PositiveTip: Calories from sugar-laden drinks make a difference for adolescents (and probably adults, too).

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Cut the Sugary Drinks to Cut the Weight

Replacing sugar-sweetened drinks with sugar-free drinks leads to smaller weight gains.

The consumption of sugar-sweetened beverages has been associated with being overweight, as they tend not to give a feeling of satiety. In an 18-month randomized trial of children 5-12 years old, Dutch researchers have found that substituting sugar-free drinks for sugary drinks led to significantly smaller weight gains. They noted that U.S. children consume almost 3 times more calories from sugary drinks as the Dutch children.

PositiveTip: Sugar-free beverages, especially water, should be the drink of choice for children (and adults too).

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Fit or Fat? Breast Cancer Risk

Two hours of daily exercise seems to lower breast cancer risk by 30%.

Researchers at the University of North Carolina have found that women who are highly active--whether walking, running or anything inbetween--appear to be significantly protected from breast cancer. Those who exercised 2 hours on most days had 30% lower risk of developing breast cancer compared to those who got little or no activity. They also found that substantial post-menopausal weight gain seemed to reduce the benefits of regular exercise.

PositiveTip: Reduce your risk of breast cancer by engaging in some form of physical activity daily.

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It's the Calories, not the Protein

If you eat too much, your body will pack on the fat no matter how much protein.

Weight-stable patients living in an inpatient clinic for 10-12 weeks who overate by 954 kcal per day on low-protein diets, gained less weight than those who ate the same amount on normal- or high-protein diets. But they all gained a similar amount of fat. The protein level of the diet did not affect the amount of fat each patient stored.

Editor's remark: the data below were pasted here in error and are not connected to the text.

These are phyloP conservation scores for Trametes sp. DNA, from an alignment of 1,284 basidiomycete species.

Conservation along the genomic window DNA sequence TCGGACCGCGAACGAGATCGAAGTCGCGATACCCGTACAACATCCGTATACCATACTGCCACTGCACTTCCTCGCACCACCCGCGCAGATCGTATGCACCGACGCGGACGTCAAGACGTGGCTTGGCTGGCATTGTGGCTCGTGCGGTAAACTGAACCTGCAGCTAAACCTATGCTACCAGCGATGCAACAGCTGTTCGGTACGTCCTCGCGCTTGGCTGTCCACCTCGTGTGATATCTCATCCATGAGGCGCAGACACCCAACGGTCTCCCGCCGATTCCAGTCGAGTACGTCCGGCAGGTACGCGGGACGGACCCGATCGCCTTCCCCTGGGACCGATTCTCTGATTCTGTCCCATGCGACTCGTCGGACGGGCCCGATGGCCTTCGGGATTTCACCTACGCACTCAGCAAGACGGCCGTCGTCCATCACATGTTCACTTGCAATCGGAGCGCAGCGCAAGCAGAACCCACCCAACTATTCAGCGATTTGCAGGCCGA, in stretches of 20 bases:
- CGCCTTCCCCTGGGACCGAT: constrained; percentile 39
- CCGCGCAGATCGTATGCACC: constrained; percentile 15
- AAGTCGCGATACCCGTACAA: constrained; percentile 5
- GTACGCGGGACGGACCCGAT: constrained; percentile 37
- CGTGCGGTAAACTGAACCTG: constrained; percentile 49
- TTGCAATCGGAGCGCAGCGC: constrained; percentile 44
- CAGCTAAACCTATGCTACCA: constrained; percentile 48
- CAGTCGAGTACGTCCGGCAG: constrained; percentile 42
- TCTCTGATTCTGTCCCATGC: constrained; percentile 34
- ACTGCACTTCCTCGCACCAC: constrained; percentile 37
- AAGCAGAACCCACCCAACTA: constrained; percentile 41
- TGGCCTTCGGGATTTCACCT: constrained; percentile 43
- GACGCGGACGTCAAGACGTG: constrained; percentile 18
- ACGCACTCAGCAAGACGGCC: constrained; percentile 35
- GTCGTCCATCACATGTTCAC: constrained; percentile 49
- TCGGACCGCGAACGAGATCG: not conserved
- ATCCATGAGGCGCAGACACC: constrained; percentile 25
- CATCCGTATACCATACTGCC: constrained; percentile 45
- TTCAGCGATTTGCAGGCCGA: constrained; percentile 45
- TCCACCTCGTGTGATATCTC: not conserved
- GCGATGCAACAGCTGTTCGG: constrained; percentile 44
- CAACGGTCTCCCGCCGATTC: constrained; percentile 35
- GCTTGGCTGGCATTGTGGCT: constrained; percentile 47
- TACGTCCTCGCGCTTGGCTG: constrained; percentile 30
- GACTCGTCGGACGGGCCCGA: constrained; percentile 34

PositiveTip: Avoid eating excess calories: they will increase the fat you store no matter how much protein you eat.

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High Fat, Sugar Intake Tilts Hormones Toward Weight Gain

High fat and sugar intake may change hormone secretion toward weight gain.

Diets with higher levels of fat and sugar appear to change hormone levels in favor of weight gain. Consuming high fat and sugar foods increases insulin and ghrelin, two hormones that are related to weight gain while decreasing leptin, which aids in weight loss.

PositiveTip: Consuming a vegetarian or Mediterranean type diet can aid efforts to lose weight.

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Poor Sleep and Weight Gain

Sleep problems likely contribute to excess weight gain.

A number of studies have shown that sleep-deprived children and adults are more likely to gain excess weight. Finnish researchers followed 7322 men and women age 60 and over for seven years. After adjusting for confounding factors, they found that 1/3 of women who experienced frequent sleep problems gained at least 11 pounds.

PositiveTip: To make consistently wise choices, we need regular and consistent rest and sleep.